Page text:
Monday, September 17, 2012

Angry Finns, blood and troglodytes


Riding day Two (Loire Valley)

After an unremarkable breakfast at our hotel, we saddled up for our second day of cycling along the Loire.  Everyone seemed to be in a good mood, the weather was holding, and it looked like it should be a fine day all the way to our next overnight in Villandry.  During my previous trip, I had started from Tours, so the super-famous Chateau Chenonceau was not on my path.  I had decided that I won’t miss it this time, and had planned the route with a detour to see this gem on the Cher river.  Granted, getting there would mean climbing out of the Loire valley, cutting across some forests and open countryside and then cycling back down into the Cher valley.  The Lithuanian, the Finn and the Dane hadn’t voiced any opposition to the plan.

Off-route to Amboise

The creators of the Loire cycle route have taken great pains to keep cyclists on dedicated cycle paths when available, on sparsely-used roads when not, and off the main roads entirely.  That said, they sometimes go a little too far and take one out of the way, up and down unnecessary hills that don’t result in some sort of satisfying and climb-justifying sight.  Thus, we stuck to the main road from Mosnes to Amboise – setting a good pace with most of us taking turns pulling the line.
The road out of Mosnes
 

Amboise was where we would turn away from the Loire and head towards Chenonceau.  In the very center of town where we needed to turn south and up out of the Loire valley, we stopped at a pharmacy where the Finn stopped to stock up on medicine (apparently the yoghurt hadn’t helped).

The Amboise – Chenonceau route, already bustling with other cyclists (mostly families with small children) took us through a picturesque bit of Amboise, up some steep cobbles (at one point, the Lithuanian, brazenly attacking on the steep, kept going up, when our route went down, thusly dropping from 1st to last in a matter of seconds), and through the suburbs of Amboise.  We climbed out of Amboise where the route followed a busy road through forest, but turned off the main thoroughfare to a little-used forest road.  I missed the turn and signalled back to the others that they need to turn, while I headed back to catch up.

Finnish Protest

The small road through the forest was quiet and slightly rolling.  I knew that if I’m to score any KOM points in this bit of the trip, I would need to attack from far off to give myself some room to fend off any counterattacks.  So, when I caught up to the group, I casually took my turn at the front to pull.  When I saw that a downhill was coming up, I attacked, calculating that there would be a hill at the end of the descent, where I would be able to climb and reach the top first.  I was right, and I did.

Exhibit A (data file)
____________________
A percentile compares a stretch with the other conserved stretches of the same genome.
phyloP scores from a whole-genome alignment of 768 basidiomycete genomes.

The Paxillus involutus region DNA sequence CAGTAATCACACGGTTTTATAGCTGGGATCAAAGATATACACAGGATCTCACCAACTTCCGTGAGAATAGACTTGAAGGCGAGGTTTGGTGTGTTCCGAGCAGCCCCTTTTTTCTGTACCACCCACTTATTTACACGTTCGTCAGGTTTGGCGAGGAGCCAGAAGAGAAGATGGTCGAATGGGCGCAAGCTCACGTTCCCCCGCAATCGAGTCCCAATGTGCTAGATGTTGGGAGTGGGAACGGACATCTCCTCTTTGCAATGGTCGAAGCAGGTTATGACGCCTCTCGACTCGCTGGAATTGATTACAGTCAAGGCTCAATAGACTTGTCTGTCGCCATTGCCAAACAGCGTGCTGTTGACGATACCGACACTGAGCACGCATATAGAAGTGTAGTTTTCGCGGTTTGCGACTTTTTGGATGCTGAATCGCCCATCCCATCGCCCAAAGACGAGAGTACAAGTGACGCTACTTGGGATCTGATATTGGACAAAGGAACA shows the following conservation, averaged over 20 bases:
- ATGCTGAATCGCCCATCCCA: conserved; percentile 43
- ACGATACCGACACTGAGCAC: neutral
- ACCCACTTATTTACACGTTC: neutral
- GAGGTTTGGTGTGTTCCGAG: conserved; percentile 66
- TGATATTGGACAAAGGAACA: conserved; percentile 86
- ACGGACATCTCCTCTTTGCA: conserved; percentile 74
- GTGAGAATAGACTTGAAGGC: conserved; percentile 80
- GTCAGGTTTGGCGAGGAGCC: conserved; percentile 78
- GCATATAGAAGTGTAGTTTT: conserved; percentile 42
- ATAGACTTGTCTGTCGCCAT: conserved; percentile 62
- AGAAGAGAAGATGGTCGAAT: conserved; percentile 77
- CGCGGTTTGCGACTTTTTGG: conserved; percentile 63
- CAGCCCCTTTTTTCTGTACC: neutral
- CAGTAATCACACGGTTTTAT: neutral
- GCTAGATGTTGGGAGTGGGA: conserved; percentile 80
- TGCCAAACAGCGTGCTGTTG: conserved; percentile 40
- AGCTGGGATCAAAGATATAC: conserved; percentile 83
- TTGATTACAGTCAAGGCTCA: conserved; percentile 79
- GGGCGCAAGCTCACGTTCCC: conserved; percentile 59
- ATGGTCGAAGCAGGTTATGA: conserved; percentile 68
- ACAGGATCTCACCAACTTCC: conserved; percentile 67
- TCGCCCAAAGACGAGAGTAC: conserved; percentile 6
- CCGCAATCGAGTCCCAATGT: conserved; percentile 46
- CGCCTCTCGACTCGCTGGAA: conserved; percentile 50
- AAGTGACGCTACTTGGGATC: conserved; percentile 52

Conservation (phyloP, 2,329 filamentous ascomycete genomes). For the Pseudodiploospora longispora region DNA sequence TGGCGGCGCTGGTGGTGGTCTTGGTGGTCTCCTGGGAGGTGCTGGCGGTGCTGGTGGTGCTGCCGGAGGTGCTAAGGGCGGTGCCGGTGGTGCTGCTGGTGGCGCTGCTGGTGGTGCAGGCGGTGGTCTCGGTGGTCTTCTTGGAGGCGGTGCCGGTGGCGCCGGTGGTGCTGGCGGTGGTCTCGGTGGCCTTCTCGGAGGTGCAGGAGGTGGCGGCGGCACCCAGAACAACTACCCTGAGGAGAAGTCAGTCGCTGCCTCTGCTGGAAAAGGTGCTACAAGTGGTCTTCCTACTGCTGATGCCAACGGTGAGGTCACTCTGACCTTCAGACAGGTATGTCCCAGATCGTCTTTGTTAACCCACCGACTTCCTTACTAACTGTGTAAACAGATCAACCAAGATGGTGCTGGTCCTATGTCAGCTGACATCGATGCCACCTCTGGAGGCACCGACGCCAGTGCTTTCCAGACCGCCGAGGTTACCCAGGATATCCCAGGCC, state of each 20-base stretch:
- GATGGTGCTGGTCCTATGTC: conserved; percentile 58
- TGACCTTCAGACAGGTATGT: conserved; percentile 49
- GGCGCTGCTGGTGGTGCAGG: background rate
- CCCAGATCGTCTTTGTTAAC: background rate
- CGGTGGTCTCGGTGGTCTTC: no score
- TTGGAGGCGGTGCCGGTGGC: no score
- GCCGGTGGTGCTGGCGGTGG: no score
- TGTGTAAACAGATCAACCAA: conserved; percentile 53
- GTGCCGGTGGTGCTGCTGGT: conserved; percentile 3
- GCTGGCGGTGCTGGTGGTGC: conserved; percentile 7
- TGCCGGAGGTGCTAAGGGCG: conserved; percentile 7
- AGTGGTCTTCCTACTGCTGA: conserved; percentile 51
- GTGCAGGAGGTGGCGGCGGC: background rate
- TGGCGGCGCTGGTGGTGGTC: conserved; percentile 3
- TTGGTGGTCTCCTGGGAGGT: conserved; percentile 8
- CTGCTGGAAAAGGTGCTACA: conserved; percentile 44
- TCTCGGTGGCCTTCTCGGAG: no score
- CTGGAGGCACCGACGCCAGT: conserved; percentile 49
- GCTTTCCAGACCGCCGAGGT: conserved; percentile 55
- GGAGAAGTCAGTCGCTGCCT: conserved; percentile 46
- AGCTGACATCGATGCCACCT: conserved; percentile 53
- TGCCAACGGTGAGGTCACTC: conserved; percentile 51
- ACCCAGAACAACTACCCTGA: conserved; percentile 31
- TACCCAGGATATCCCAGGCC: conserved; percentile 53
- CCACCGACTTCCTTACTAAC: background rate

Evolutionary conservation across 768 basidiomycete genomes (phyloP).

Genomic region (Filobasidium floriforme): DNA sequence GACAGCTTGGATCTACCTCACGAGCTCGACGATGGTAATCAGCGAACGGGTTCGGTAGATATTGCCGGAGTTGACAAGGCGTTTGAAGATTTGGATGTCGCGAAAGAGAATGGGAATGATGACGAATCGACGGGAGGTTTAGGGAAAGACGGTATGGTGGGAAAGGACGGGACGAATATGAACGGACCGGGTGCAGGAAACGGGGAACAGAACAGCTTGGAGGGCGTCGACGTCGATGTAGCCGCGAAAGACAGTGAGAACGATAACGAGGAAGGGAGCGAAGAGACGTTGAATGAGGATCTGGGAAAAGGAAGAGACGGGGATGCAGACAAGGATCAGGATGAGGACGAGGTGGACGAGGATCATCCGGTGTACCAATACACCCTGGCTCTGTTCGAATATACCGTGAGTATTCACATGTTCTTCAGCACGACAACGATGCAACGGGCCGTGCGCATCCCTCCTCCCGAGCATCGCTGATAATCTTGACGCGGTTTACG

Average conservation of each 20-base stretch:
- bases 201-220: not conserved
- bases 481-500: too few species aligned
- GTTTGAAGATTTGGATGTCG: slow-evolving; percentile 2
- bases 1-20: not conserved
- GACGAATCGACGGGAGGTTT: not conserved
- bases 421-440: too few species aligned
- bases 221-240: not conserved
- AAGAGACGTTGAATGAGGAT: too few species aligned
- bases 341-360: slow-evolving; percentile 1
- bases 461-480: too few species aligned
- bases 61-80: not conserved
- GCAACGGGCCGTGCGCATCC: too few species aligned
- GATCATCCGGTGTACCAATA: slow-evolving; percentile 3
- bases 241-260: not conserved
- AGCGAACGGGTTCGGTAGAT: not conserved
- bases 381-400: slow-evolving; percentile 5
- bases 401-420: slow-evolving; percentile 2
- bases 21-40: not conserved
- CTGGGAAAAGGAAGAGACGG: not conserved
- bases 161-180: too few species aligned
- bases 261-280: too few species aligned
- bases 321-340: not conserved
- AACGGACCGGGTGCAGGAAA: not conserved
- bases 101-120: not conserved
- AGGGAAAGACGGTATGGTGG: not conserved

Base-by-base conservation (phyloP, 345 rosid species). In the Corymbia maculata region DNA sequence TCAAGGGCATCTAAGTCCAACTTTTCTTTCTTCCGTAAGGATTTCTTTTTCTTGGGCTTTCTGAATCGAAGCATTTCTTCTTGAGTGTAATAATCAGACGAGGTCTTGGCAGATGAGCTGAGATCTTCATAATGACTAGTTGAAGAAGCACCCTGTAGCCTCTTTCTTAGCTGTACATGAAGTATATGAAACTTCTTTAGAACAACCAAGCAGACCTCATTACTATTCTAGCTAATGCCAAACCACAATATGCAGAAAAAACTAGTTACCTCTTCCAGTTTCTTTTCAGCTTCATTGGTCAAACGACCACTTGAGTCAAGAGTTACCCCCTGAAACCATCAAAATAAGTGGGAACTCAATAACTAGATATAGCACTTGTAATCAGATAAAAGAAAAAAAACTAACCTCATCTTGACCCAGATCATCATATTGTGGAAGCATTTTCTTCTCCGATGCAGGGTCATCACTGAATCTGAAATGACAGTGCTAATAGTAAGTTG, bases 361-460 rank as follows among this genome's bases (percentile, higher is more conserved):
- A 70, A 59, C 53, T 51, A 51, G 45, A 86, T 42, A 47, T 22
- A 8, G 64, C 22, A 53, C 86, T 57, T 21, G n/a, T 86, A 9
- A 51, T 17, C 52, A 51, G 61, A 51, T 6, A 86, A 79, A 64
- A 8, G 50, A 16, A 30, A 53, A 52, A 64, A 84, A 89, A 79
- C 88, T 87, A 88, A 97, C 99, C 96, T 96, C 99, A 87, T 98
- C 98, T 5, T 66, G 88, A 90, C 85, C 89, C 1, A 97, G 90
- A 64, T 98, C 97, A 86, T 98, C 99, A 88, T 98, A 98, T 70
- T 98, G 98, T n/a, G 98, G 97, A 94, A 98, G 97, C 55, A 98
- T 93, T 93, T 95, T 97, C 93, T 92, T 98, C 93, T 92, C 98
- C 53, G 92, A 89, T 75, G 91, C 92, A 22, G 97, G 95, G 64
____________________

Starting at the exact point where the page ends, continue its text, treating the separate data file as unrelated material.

This pissed the Finn off.

After berating me for “breaking the rules” and attacking from ridiculously far out, he proclaimed that he’s not going to play anymore.  Thinking, “uh oh, is this ‘where the race was lost’? Is this trip going to start to suck and descend into sullen silence and anger?”, I replied that when someone like me (who doesn’t “climb well for his weight”) wants to get to the top of a hill first, one needs to start early, and that if he doesn’t want to play the silly KOM and sprinting points game, he doesn’t have to.  He hung back in pissed-off silence.  I then sidled up to chat with the always-calm Dane and inquired as to whether the Finn’s ass hurt or if he’s hungover.  “Yes”, was the reply.

On another downhill, a sudden rush of Nordic indignation hurled past us, hunched over, legs a blur of vengeance and ambition.  The Dane and I exchanged glances.  “I guess he’s still playing”, I smiled.  “Yes”, was the reply.

Chenonceau

After freewheeling down a hill that put to rest any ideas of coming back that way, we were just a couple of kilometres out of Chenonceau.  Parking in the bicycle parking lot, we decided to risk leaving our gear on the bikes, walked to the entrance and stood in a line of Disneyland-like proportions to get our tickets.  Passing though the crush of humanity, and told by the ticket-checker and a menacing sign that we are NOT allowed to picnic on the grounds, we caught our first view of Chateau Chenonceau.